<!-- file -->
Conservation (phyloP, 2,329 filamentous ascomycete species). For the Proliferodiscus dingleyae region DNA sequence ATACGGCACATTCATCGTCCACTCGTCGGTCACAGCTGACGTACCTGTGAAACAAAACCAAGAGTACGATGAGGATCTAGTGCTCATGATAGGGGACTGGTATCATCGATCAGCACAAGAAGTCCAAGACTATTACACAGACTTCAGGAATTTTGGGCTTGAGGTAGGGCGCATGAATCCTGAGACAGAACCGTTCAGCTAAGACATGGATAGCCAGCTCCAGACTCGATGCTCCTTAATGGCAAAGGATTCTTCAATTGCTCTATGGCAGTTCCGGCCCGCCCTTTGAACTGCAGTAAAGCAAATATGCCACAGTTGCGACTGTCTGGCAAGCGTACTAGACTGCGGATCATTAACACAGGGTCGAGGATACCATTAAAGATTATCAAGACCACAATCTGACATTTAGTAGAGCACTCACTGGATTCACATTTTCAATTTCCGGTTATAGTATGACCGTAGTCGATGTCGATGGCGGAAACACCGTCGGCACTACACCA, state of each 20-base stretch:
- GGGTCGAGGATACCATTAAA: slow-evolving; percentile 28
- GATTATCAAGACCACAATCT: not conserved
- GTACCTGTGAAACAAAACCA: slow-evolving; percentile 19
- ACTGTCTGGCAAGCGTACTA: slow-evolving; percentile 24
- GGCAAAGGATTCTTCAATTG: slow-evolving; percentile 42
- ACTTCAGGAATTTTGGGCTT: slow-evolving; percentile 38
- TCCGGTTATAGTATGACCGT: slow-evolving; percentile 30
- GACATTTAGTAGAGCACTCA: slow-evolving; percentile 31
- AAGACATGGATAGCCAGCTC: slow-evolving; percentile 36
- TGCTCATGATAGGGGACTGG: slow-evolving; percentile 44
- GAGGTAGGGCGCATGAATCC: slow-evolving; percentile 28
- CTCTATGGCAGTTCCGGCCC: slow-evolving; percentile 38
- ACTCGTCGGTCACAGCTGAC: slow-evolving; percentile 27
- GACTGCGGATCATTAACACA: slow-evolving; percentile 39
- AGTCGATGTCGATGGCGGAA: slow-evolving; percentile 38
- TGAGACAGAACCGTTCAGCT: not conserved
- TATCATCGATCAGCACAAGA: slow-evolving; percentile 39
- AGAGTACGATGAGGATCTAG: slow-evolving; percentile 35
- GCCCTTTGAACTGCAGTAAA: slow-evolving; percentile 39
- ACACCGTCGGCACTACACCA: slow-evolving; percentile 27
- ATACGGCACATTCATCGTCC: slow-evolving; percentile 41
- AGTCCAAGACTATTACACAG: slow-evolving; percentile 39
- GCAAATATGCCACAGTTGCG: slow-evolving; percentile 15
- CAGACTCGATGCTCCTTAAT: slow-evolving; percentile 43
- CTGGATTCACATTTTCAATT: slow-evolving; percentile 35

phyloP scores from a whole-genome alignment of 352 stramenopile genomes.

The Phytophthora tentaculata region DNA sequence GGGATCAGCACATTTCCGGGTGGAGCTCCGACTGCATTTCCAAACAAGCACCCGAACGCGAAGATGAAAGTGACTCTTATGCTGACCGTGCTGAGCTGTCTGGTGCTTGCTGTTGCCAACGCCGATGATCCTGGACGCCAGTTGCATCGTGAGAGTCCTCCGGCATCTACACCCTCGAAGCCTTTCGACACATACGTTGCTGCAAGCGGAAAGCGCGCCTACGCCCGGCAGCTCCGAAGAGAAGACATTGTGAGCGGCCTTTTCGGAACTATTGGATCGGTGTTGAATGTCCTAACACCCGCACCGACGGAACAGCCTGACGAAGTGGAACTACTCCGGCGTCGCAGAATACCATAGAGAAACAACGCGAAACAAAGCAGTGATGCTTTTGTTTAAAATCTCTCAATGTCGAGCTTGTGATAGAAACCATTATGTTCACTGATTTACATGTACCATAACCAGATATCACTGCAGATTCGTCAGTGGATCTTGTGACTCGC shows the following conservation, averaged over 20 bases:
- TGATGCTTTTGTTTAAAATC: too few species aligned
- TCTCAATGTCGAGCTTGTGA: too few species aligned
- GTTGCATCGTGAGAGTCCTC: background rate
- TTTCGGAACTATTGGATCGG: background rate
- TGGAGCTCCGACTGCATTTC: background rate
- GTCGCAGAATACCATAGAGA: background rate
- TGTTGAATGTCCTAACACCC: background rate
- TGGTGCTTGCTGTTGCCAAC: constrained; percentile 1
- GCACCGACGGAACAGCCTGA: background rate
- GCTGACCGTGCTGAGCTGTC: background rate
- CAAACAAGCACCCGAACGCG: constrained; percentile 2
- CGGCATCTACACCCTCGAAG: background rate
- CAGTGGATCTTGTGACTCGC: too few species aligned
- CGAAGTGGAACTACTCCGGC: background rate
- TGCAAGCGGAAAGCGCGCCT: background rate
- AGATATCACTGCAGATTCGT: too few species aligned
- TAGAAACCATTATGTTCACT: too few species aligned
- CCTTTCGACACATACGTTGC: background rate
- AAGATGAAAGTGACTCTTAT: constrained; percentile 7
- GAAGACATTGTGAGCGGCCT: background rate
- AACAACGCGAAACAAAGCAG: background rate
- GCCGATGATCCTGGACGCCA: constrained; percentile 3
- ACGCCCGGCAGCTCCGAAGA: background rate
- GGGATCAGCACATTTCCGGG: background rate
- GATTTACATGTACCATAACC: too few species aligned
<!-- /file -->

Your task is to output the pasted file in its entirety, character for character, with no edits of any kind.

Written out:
Conservation (phyloP, 2,329 filamentous ascomycete species). For the Proliferodiscus dingleyae region DNA sequence ATACGGCACATTCATCGTCCACTCGTCGGTCACAGCTGACGTACCTGTGAAACAAAACCAAGAGTACGATGAGGATCTAGTGCTCATGATAGGGGACTGGTATCATCGATCAGCACAAGAAGTCCAAGACTATTACACAGACTTCAGGAATTTTGGGCTTGAGGTAGGGCGCATGAATCCTGAGACAGAACCGTTCAGCTAAGACATGGATAGCCAGCTCCAGACTCGATGCTCCTTAATGGCAAAGGATTCTTCAATTGCTCTATGGCAGTTCCGGCCCGCCCTTTGAACTGCAGTAAAGCAAATATGCCACAGTTGCGACTGTCTGGCAAGCGTACTAGACTGCGGATCATTAACACAGGGTCGAGGATACCATTAAAGATTATCAAGACCACAATCTGACATTTAGTAGAGCACTCACTGGATTCACATTTTCAATTTCCGGTTATAGTATGACCGTAGTCGATGTCGATGGCGGAAACACCGTCGGCACTACACCA, state of each 20-base stretch:
- GGGTCGAGGATACCATTAAA: slow-evolving; percentile 28
- GATTATCAAGACCACAATCT: not conserved
- GTACCTGTGAAACAAAACCA: slow-evolving; percentile 19
- ACTGTCTGGCAAGCGTACTA: slow-evolving; percentile 24
- GGCAAAGGATTCTTCAATTG: slow-evolving; percentile 42
- ACTTCAGGAATTTTGGGCTT: slow-evolving; percentile 38
- TCCGGTTATAGTATGACCGT: slow-evolving; percentile 30
- GACATTTAGTAGAGCACTCA: slow-evolving; percentile 31
- AAGACATGGATAGCCAGCTC: slow-evolving; percentile 36
- TGCTCATGATAGGGGACTGG: slow-evolving; percentile 44
- GAGGTAGGGCGCATGAATCC: slow-evolving; percentile 28
- CTCTATGGCAGTTCCGGCCC: slow-evolving; percentile 38
- ACTCGTCGGTCACAGCTGAC: slow-evolving; percentile 27
- GACTGCGGATCATTAACACA: slow-evolving; percentile 39
- AGTCGATGTCGATGGCGGAA: slow-evolving; percentile 38
- TGAGACAGAACCGTTCAGCT: not conserved
- TATCATCGATCAGCACAAGA: slow-evolving; percentile 39
- AGAGTACGATGAGGATCTAG: slow-evolving; percentile 35
- GCCCTTTGAACTGCAGTAAA: slow-evolving; percentile 39
- ACACCGTCGGCACTACACCA: slow-evolving; percentile 27
- ATACGGCACATTCATCGTCC: slow-evolving; percentile 41
- AGTCCAAGACTATTACACAG: slow-evolving; percentile 39
- GCAAATATGCCACAGTTGCG: slow-evolving; percentile 15
- CAGACTCGATGCTCCTTAAT: slow-evolving; percentile 43
- CTGGATTCACATTTTCAATT: slow-evolving; percentile 35

phyloP scores from a whole-genome alignment of 352 stramenopile genomes.

The Phytophthora tentaculata region DNA sequence GGGATCAGCACATTTCCGGGTGGAGCTCCGACTGCATTTCCAAACAAGCACCCGAACGCGAAGATGAAAGTGACTCTTATGCTGACCGTGCTGAGCTGTCTGGTGCTTGCTGTTGCCAACGCCGATGATCCTGGACGCCAGTTGCATCGTGAGAGTCCTCCGGCATCTACACCCTCGAAGCCTTTCGACACATACGTTGCTGCAAGCGGAAAGCGCGCCTACGCCCGGCAGCTCCGAAGAGAAGACATTGTGAGCGGCCTTTTCGGAACTATTGGATCGGTGTTGAATGTCCTAACACCCGCACCGACGGAACAGCCTGACGAAGTGGAACTACTCCGGCGTCGCAGAATACCATAGAGAAACAACGCGAAACAAAGCAGTGATGCTTTTGTTTAAAATCTCTCAATGTCGAGCTTGTGATAGAAACCATTATGTTCACTGATTTACATGTACCATAACCAGATATCACTGCAGATTCGTCAGTGGATCTTGTGACTCGC shows the following conservation, averaged over 20 bases:
- TGATGCTTTTGTTTAAAATC: too few species aligned
- TCTCAATGTCGAGCTTGTGA: too few species aligned
- GTTGCATCGTGAGAGTCCTC: background rate
- TTTCGGAACTATTGGATCGG: background rate
- TGGAGCTCCGACTGCATTTC: background rate
- GTCGCAGAATACCATAGAGA: background rate
- TGTTGAATGTCCTAACACCC: background rate
- TGGTGCTTGCTGTTGCCAAC: constrained; percentile 1
- GCACCGACGGAACAGCCTGA: background rate
- GCTGACCGTGCTGAGCTGTC: background rate
- CAAACAAGCACCCGAACGCG: constrained; percentile 2
- CGGCATCTACACCCTCGAAG: background rate
- CAGTGGATCTTGTGACTCGC: too few species aligned
- CGAAGTGGAACTACTCCGGC: background rate
- TGCAAGCGGAAAGCGCGCCT: background rate
- AGATATCACTGCAGATTCGT: too few species aligned
- TAGAAACCATTATGTTCACT: too few species aligned
- CCTTTCGACACATACGTTGC: background rate
- AAGATGAAAGTGACTCTTAT: constrained; percentile 7
- GAAGACATTGTGAGCGGCCT: background rate
- AACAACGCGAAACAAAGCAG: background rate
- GCCGATGATCCTGGACGCCA: constrained; percentile 3
- ACGCCCGGCAGCTCCGAAGA: background rate
- GGGATCAGCACATTTCCGGG: background rate
- GATTTACATGTACCATAACC: too few species aligned